A top Democratic lawmaker will spend Sunday in North Dakota with a Native American tribe in an effort to show “solidarity” with protesters fighting to prevent the construction of a multi-billion dollar oil pipeline.
U.S. Rep. Raúl Grijalva of Arizona announced Friday that he will spend Sept. 11 with the Standing Rock Sioux Tribe in their fight against the Dakota Access pipeline. The group claims the $3.8 billion pipeline will damage sacred grounds and burial sites.
Grijalva’s stance might be a bit late. The Obama administration announced Friday that construction on the 1,200 mile pipeline would be halted until the government can determine the effects it will have on the environment.
The Department of Justice and the Department of the Interior announced the pause in an area near the North Dakota’s Lake Oahe, a major water resource for the Standing Rock Sioux Tribe, the predecessor of the Great Sioux Nation.
Nevertheless, the Natural Resources Committee Ranking Member said his visit would be more celebratory than anything else.
“The announcement is a significant reversal of the DAPL construction process to date,” said Grijalva’s office. “Despite the federal government’s legal trust responsibility to ensure federally permitted projects do not threaten historically or culturally significant tribal places, the trust lands of tribal nations, or the waters that run through them, the Standing Rock Sioux were never consulted about the DAPL, which will run less than a mile from their reservation.”
Grijalva stepped directly into a whirlwind torrent of Dakota Access Pipeline news Friday, starting with news that the Standing Rock Sioux lost their fight to place an injunction on the energy company, and culminated with the government’s decision to temporarily halt construction.
Judge James Boasberg denied the motion for a preliminary injunction to Standing Rock Sioux Tribe, arguing the Native American tribe could not show how the pipeline would damage the group’s sacred ground.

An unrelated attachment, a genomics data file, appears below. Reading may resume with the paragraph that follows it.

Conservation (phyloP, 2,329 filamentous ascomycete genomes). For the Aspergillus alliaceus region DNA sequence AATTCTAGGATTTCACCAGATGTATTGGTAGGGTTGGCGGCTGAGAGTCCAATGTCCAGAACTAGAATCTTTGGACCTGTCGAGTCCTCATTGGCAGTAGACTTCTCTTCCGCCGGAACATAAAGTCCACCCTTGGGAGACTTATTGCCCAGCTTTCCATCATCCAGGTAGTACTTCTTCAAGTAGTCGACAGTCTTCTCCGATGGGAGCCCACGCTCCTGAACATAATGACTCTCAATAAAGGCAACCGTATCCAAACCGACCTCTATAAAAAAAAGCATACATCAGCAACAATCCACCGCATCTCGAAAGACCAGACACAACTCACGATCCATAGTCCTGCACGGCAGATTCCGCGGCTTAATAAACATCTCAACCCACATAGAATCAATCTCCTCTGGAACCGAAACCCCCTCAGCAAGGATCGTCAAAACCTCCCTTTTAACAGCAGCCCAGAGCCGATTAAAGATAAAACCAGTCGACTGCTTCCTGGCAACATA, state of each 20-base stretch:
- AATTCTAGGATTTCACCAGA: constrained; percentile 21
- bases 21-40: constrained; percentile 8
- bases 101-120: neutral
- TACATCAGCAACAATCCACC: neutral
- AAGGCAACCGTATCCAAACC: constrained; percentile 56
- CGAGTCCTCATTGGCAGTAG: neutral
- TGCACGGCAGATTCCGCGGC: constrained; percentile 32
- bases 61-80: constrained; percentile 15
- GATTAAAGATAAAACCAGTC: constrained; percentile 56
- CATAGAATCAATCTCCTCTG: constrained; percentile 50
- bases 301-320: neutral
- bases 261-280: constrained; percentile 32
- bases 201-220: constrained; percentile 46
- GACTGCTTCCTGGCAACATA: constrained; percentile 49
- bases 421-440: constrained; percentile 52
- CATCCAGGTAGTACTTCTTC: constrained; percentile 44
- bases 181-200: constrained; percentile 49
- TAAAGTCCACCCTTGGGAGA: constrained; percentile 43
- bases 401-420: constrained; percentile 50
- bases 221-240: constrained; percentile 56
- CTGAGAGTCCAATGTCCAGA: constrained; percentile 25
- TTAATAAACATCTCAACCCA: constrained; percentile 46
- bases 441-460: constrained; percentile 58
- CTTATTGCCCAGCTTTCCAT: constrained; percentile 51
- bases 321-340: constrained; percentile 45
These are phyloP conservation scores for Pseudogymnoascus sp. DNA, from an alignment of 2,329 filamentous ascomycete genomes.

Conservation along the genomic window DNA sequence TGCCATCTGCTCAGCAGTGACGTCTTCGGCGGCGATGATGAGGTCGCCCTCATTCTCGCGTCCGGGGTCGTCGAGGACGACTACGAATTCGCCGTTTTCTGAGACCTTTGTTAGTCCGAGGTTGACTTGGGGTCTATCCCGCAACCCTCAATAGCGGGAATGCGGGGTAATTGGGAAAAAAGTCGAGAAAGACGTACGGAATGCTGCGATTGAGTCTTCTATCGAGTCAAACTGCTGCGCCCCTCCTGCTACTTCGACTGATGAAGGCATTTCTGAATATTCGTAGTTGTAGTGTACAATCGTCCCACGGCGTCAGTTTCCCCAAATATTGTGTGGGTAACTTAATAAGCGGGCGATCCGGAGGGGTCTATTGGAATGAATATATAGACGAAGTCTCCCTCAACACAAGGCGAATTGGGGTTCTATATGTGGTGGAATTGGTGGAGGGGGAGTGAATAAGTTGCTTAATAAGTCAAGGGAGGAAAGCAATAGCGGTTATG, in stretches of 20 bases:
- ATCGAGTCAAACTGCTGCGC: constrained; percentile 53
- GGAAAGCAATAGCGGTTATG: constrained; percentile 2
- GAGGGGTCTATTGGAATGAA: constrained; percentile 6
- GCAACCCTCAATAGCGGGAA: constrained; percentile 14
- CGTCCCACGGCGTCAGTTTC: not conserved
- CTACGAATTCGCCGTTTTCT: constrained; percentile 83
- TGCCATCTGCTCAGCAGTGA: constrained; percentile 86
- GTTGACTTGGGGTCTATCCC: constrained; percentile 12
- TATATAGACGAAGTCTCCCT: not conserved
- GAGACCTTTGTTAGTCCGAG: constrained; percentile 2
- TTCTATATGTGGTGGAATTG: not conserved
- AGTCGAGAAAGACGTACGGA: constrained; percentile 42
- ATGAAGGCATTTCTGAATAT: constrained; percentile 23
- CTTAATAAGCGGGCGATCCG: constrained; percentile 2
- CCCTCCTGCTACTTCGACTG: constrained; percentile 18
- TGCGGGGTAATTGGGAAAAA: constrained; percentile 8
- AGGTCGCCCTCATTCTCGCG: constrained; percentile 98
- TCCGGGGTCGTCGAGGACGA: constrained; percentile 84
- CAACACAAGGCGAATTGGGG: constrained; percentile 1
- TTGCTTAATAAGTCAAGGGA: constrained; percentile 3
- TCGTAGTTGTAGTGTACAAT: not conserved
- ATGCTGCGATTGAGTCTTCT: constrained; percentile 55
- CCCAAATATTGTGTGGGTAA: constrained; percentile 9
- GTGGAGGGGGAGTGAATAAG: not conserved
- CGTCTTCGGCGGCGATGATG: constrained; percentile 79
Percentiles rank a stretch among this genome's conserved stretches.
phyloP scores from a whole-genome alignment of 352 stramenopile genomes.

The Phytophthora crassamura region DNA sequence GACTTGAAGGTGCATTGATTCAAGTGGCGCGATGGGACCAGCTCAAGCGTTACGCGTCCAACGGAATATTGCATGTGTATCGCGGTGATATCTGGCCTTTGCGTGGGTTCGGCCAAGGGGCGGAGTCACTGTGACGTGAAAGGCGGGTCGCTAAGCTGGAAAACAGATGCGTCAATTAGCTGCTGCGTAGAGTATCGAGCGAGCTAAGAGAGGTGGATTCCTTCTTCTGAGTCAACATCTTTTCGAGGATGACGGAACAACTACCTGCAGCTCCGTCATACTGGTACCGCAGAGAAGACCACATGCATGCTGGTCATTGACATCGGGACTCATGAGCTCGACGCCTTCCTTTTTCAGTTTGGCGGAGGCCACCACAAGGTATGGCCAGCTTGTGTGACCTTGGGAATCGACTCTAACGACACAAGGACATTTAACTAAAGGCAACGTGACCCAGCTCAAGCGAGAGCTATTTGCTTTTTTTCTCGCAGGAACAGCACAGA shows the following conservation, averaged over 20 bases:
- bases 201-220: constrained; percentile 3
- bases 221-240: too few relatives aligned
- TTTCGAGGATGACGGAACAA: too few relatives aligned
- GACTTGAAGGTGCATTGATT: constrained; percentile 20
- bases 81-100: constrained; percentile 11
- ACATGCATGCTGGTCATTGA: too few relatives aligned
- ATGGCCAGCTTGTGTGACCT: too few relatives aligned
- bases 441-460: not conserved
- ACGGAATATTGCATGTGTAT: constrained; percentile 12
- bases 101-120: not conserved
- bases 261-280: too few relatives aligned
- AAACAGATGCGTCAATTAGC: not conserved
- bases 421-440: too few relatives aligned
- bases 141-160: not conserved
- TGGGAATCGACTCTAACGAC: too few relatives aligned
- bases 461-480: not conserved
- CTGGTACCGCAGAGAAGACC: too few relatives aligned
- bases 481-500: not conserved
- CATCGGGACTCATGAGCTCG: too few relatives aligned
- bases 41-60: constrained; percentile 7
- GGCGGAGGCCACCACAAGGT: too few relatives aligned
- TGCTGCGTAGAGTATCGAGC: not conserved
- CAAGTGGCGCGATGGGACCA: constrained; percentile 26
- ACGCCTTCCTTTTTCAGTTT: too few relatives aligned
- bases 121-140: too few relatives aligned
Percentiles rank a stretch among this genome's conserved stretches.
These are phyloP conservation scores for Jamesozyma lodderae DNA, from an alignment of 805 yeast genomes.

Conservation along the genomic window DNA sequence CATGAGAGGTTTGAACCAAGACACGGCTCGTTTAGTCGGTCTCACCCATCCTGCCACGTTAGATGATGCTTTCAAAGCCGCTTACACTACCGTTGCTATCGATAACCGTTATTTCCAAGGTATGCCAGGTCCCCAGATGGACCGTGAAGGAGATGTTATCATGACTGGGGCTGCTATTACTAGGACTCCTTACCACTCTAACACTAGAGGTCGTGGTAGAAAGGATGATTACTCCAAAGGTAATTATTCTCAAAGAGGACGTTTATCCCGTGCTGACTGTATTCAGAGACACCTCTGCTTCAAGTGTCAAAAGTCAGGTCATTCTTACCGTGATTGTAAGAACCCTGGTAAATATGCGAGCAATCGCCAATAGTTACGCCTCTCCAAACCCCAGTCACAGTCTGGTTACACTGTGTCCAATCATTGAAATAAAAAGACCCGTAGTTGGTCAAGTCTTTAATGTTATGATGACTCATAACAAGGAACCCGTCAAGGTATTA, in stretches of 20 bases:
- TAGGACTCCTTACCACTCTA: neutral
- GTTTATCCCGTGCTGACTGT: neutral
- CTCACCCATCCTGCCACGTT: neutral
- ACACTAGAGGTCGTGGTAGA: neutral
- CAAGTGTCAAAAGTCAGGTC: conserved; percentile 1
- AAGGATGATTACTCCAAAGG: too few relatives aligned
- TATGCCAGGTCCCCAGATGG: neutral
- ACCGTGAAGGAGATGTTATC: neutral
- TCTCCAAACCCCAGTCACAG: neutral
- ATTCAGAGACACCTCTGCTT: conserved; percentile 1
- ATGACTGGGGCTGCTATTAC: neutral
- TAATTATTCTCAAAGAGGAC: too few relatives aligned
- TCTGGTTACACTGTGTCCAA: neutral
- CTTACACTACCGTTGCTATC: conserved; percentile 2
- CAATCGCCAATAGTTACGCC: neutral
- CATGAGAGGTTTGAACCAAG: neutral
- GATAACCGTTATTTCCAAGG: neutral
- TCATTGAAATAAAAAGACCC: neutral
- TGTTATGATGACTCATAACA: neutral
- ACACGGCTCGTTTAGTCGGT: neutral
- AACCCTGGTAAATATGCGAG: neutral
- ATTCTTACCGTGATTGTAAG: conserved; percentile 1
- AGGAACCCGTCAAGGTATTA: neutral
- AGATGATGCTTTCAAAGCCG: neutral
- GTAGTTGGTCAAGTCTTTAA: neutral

The tribe haggled with developers over whether the National Historic Preservation Act, which allows the government to preserve historical and archaeological sites, can and should be used to prevent the pipeline from possibly damaging sacred tribal artifacts.
The nearly 1,200-mile pipeline would be the first to shuttle Bakken shale from North Dakota directly to refineries in the U.S. Gulf Coast. It would also generate nearly $160 million worth of business for Illinois, North Dakota, among other communities nearby.
The Arizona lawmaker is a fervent supporter of President Barack Obama’s global warming agenda, as well as a die-hard opponent of the GOP’s traditional support for oil development.
Grijalva announced in March an intention to force universities to disclose any funding from energy companies going to research by global warming skeptics.
Grijalva’s request for “communications” of climate scientists sparked harsh rebukes from the science community. The American Meteorological Association, for one, said the investigation “sends a chilling message to all academic researchers.”
Grijalva joined California Democrat Rep. Raul Ruiz Thursday in pushing a federal watchdog agency to investigate how effective federal programs are at protecting tribal health and environmental quality.
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